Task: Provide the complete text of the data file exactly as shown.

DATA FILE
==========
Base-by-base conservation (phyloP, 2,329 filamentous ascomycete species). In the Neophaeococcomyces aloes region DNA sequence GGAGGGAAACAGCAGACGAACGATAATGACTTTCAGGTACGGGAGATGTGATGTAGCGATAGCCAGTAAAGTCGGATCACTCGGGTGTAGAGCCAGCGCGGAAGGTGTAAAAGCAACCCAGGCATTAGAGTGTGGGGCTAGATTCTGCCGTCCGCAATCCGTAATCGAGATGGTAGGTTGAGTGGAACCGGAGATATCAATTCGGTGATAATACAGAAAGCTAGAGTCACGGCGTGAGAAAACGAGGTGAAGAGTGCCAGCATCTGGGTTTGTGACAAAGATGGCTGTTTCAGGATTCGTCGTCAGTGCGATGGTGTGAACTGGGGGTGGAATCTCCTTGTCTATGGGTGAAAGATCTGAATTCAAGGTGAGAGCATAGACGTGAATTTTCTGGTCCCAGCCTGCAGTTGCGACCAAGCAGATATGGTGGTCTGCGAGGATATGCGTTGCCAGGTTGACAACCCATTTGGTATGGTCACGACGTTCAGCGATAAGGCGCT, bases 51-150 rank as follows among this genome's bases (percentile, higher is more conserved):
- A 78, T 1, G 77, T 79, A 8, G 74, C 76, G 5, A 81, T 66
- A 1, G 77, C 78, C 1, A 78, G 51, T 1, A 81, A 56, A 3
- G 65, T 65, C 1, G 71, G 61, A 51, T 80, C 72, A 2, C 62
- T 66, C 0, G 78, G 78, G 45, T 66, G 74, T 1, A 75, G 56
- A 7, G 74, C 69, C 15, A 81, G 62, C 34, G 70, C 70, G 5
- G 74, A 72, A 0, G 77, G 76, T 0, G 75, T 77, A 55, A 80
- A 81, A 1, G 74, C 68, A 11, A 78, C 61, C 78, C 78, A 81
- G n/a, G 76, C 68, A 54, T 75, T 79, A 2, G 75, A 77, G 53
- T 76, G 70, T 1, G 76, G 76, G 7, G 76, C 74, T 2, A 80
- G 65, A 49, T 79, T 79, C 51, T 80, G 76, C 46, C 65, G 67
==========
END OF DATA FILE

Base-by-base conservation (phyloP, 2,329 filamentous ascomycete species). In the Neophaeococcomyces aloes region DNA sequence GGAGGGAAACAGCAGACGAACGATAATGACTTTCAGGTACGGGAGATGTGATGTAGCGATAGCCAGTAAAGTCGGATCACTCGGGTGTAGAGCCAGCGCGGAAGGTGTAAAAGCAACCCAGGCATTAGAGTGTGGGGCTAGATTCTGCCGTCCGCAATCCGTAATCGAGATGGTAGGTTGAGTGGAACCGGAGATATCAATTCGGTGATAATACAGAAAGCTAGAGTCACGGCGTGAGAAAACGAGGTGAAGAGTGCCAGCATCTGGGTTTGTGACAAAGATGGCTGTTTCAGGATTCGTCGTCAGTGCGATGGTGTGAACTGGGGGTGGAATCTCCTTGTCTATGGGTGAAAGATCTGAATTCAAGGTGAGAGCATAGACGTGAATTTTCTGGTCCCAGCCTGCAGTTGCGACCAAGCAGATATGGTGGTCTGCGAGGATATGCGTTGCCAGGTTGACAACCCATTTGGTATGGTCACGACGTTCAGCGATAAGGCGCT, bases 51-150 rank as follows among this genome's bases (percentile, higher is more conserved):
- A 78, T 1, G 77, T 79, A 8, G 74, C 76, G 5, A 81, T 66
- A 1, G 77, C 78, C 1, A 78, G 51, T 1, A 81, A 56, A 3
- G 65, T 65, C 1, G 71, G 61, A 51, T 80, C 72, A 2, C 62
- T 66, C 0, G 78, G 78, G 45, T 66, G 74, T 1, A 75, G 56
- A 7, G 74, C 69, C 15, A 81, G 62, C 34, G 70, C 70, G 5
- G 74, A 72, A 0, G 77, G 76, T 0, G 75, T 77, A 55, A 80
- A 81, A 1, G 74, C 68, A 11, A 78, C 61, C 78, C 78, A 81
- G n/a, G 76, C 68, A 54, T 75, T 79, A 2, G 75, A 77, G 53
- T 76, G 70, T 1, G 76, G 76, G 7, G 76, C 74, T 2, A 80
- G 65, A 49, T 79, T 79, C 51, T 80, G 76, C 46, C 65, G 67